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Design

You Are Here Umbrella

May 25, 2015

Christopher Jobson

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Multi-disciplinary artist Nadiah Alsagoff designed this fun shadow umbrella that never fails to remind you exactly where you are. These shots are stills of a larger video art piece exploring Alsagoff’s interest in “relationship between the body, the self and its position the everyday world.” (via Fubiz, This Isn’t Happiness)

 

 



Design Illustration

A New Series of Water-Activated Illustrations and Games on Seattle Sidewalks Only Appear When It Rains

March 24, 2015

Christopher Jobson

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Famous for its notoriously rainy weather, Seattle is the perfect home for this new series of water-activated interactive artworks, illustrations, and hidden messages that only appear when wet. Titled Rainworks, the invisible pieces by Seattle-based artist Peregrine Church started popping up last year. Each installation is made from an environmentally safe, water-repellent coating that lasts anywhere from 4 months to a year. You can see more here. (via Vandalog, Metafilter)

 

 



Art Design

The Cloud: An Interactive Thunderstorm in Your House

July 1, 2014

Christopher Jobson

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Multidisciplinary designer Richard Clarkson experiments with products, lights, and furniture in time split between his New York and New Zealand studios. One of his most elegant creations is Cloud, an interactive light shaped like a cumulus cloud that simulates a thunderstorm both in light and sound based on external input from either a remote control or motion sensors. From Clarkson’s website:

The Cloud is an interactive lamp and speaker system, designed to mimic a thundercloud in both appearance and entertainment. Using motion sensors the cloud detects a user’s presence and creates a unique lightning and thunder show dictated by their movement. The system features a powerful speaker system from which the user can stream music via any Bluetooth compatible device. Using color-changing lights the cloud is able to adapt to the desired lighting color and brightness. The cloud also has alternative modes such as a nightlight and music reactive mode.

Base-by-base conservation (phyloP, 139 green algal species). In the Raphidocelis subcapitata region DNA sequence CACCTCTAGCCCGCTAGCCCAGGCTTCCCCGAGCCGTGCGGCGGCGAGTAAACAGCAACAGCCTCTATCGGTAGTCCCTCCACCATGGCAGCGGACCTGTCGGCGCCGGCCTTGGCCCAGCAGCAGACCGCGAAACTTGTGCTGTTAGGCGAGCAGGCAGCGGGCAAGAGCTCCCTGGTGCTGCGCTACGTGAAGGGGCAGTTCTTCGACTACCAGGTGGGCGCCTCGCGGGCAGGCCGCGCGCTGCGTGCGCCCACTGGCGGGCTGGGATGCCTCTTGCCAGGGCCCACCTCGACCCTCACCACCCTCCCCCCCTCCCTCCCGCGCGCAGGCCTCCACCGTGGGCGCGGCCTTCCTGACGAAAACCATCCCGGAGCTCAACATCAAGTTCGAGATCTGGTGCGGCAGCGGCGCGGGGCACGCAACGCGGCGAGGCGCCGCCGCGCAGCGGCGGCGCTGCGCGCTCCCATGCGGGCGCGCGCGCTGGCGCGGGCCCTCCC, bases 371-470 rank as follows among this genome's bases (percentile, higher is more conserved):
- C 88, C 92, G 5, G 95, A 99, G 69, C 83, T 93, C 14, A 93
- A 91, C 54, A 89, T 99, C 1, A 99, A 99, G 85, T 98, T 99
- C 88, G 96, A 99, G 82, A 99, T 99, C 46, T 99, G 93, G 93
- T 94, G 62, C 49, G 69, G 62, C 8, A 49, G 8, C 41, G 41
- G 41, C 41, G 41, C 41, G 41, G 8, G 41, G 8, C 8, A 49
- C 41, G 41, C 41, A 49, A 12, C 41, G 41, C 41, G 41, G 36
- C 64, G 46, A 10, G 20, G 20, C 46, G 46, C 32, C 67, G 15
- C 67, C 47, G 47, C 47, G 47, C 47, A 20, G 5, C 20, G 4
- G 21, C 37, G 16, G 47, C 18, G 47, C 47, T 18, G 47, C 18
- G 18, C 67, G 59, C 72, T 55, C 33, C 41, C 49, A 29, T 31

Watch the video below to see how it works, and see the different variations in his online store. (via Really Sh*t!)

Update: The Smart Cloud and RGB Cloud are now available in the Colossal Shop.

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Animation

Paint Showers: A Thunderstorm of Stop Motion Paint by Miguel Jiron

March 24, 2014

Christopher Jobson

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Paint Showers is beautiful animated short directed and animated by LA-based Miguel Jiron. Filmed back in 2011, the piece was made by photographing sequences of paint drips and splashes which were then set to sounds of rain creating an otherworldly thunderstorm of paint. You can see much more of Jiron’s animation work right here. (via Vimeo Staff Picks)